Amazon is in hot water after a couple from South Carolina filed a lawsuit against it. The pair claims that they purchased protective glasses from the online retailer to view the recent solar eclipse but have since suffered damage to their vision.
What Does the Amazon Lawsuit Claim?
The lawsuit was filed on Tuesday, August 30, 2017 in South Carolina’s US District Court in Charleston. Thomas Corey Payne and his fiancée, Kayla Harris, claim that they bought the glasses from Amazon and later discovered them to be defective. They state that Amazon was negligent in selling the items and accuse the online retailer of unfair and deceptive trade practices.
The couple has requested the court grant their lawsuit class-action status, which would allow other people who purchased the glasses from all around the country to join in. As of right now, the lawsuit is seeking damages that are unspecified. Payne and Harris have also requested a jury trial.
Amazon has not responded to the allegations or the filing of the lawsuit.
The Amazon lawsuit came about just short of a week after the historical total solar eclipse of August 21st. This was also just slightly more than two weeks after Amazon sent out an email warning customers about glasses that were potentially unsafe for using during the eclipse.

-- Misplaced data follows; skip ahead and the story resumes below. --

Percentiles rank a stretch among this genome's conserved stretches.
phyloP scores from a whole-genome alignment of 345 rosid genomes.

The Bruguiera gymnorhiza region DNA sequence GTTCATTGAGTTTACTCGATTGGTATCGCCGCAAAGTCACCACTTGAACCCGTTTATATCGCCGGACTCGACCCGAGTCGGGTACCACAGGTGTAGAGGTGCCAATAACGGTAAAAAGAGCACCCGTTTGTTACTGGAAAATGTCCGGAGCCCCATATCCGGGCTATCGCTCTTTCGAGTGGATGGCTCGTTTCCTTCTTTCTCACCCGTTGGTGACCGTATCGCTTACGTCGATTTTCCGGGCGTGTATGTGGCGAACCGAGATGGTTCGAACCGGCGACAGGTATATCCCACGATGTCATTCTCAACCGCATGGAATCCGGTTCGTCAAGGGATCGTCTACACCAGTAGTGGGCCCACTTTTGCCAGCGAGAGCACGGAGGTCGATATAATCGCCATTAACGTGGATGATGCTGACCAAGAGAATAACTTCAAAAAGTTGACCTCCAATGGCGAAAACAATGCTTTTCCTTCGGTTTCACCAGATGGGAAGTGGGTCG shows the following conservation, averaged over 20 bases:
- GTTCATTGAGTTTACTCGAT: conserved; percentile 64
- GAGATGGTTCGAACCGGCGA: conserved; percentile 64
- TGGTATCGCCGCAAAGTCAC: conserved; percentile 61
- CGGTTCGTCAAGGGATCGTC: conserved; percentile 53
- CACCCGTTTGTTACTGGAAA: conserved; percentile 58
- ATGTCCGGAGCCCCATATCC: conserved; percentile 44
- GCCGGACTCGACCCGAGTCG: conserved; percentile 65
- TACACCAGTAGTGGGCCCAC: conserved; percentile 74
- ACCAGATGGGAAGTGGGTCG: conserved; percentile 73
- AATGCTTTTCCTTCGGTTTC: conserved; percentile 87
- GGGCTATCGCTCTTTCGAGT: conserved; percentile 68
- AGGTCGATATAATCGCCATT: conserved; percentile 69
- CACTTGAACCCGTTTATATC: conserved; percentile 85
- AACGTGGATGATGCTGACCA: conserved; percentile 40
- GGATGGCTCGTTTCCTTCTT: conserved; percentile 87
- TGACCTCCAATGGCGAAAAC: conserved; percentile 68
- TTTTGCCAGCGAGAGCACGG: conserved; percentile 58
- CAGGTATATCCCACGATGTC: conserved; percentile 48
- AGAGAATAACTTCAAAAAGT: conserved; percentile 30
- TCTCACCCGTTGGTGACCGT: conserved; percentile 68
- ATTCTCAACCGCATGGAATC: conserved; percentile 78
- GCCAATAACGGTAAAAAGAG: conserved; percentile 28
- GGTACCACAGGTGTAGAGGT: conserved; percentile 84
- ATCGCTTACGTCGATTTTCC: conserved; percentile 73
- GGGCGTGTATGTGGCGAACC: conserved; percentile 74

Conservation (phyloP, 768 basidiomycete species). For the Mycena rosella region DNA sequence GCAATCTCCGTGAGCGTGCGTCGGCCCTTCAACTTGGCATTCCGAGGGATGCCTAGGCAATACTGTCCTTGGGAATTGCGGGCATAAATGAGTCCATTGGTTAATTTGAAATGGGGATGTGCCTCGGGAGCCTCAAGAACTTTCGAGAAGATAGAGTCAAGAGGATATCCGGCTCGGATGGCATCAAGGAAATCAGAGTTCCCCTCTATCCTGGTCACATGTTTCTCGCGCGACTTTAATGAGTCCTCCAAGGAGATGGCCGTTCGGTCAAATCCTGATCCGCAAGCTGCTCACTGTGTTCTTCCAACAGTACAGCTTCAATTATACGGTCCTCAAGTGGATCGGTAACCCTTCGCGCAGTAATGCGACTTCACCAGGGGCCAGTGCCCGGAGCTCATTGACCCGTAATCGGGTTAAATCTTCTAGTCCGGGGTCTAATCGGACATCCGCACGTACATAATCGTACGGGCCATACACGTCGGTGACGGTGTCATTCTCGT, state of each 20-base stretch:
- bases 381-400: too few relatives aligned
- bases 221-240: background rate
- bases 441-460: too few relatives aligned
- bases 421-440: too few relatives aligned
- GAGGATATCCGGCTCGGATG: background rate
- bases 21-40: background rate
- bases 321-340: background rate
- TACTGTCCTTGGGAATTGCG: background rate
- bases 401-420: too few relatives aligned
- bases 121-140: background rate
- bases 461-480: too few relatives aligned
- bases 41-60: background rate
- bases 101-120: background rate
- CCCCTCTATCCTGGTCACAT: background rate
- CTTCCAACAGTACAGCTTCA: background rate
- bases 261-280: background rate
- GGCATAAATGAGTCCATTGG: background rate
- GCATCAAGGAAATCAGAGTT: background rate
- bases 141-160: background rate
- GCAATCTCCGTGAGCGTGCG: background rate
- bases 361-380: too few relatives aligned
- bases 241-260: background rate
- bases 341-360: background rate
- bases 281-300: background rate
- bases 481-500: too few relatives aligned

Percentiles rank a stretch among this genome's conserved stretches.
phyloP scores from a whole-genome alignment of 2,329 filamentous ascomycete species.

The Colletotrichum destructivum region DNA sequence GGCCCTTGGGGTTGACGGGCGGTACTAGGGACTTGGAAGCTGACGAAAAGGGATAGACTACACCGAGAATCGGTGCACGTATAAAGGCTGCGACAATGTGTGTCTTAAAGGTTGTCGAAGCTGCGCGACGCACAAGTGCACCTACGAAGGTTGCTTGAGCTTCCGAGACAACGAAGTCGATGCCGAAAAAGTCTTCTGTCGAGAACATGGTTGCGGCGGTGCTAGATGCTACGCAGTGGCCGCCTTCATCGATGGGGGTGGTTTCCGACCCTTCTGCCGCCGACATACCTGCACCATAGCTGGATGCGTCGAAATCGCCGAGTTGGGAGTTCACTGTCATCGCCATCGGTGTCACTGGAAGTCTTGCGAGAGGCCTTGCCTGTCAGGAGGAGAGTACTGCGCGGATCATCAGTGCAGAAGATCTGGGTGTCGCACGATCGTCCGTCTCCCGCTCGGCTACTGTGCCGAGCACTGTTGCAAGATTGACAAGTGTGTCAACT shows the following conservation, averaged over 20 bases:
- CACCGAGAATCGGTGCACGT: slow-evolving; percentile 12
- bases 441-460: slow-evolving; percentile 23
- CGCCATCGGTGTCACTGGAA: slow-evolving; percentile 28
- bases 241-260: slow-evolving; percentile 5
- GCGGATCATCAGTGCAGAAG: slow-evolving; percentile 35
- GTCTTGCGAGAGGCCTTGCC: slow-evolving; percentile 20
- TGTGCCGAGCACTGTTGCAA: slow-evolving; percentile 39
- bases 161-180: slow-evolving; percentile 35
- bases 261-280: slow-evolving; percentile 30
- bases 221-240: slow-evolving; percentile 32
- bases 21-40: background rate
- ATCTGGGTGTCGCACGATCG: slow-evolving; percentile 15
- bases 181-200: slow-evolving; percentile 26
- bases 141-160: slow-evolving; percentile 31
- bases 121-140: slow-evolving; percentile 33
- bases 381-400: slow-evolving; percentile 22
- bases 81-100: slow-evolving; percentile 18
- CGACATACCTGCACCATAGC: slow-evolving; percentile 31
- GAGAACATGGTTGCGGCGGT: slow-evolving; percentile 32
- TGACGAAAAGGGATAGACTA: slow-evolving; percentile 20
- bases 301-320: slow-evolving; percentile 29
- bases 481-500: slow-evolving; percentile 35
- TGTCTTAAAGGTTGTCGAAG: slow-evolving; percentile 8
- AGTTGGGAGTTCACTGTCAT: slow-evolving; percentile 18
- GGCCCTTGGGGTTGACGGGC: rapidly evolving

Why Did People Want These Special Glasses?
Special eclipse glasses were in high demand prior to the eclipse because they are meant to protect the eyes while people stare up at the sun when it is partially eclipsed. Protective glasses are necessary during such an event to prevent serious eye injuries and vision damage.
Unfortunately, some of the glasses that were marketed as being “protective” either offered inadequate protection or none at all. According to the American Astronomical Society, some vendors incorporated fake ISO labels to make consumers believe that certain glasses met international standards in order to cash in on the demand as the date of the eclipse approached.
Amazon’s Response to the Knowledge of the Glasses’ Inadequacy
In response to the concerns about the glasses offering not enough protection, Amazon sent notices via email to a broad number of its customers in the middle of August, warning them that the items were certified as safe to use during the eclipse. The company urged customers not to use the product and said it would offer refunds.
According to Amazon, it sent the emails “out of abundance of caution.”
Payne and Harris have stated in their lawsuit that they never received any warning from Amazon about the glasses they purchased, which came in a three-pack. They say they wore the glasses to watch the eclipse in South Carolina and that later that day, they started having symptoms like pain, watery eyes and headaches.
Additional Claims in the Amazon Lawsuit
Still later, according to the lawsuit, the couple started having even more serious symptoms, including dark spots within their line of vision, visual impairment, blurriness, central blind spots, increased sensitivity, changes in their perception of color and visual distortion. The suit calls Amazon’s attempt to warn customers “woefully inadequate.”
The plaintiffs seek not only compensation for their damages but a judgment that would require Amazon to pay for medical monitoring for anyone who joins in on the class-action suit.
There is no mention in the lawsuit about the company that manufactured the glasses. Generally, eclipse glasses on Amazon’s website were marketed by third-party sellers.
Learn more about defective product lawsuits.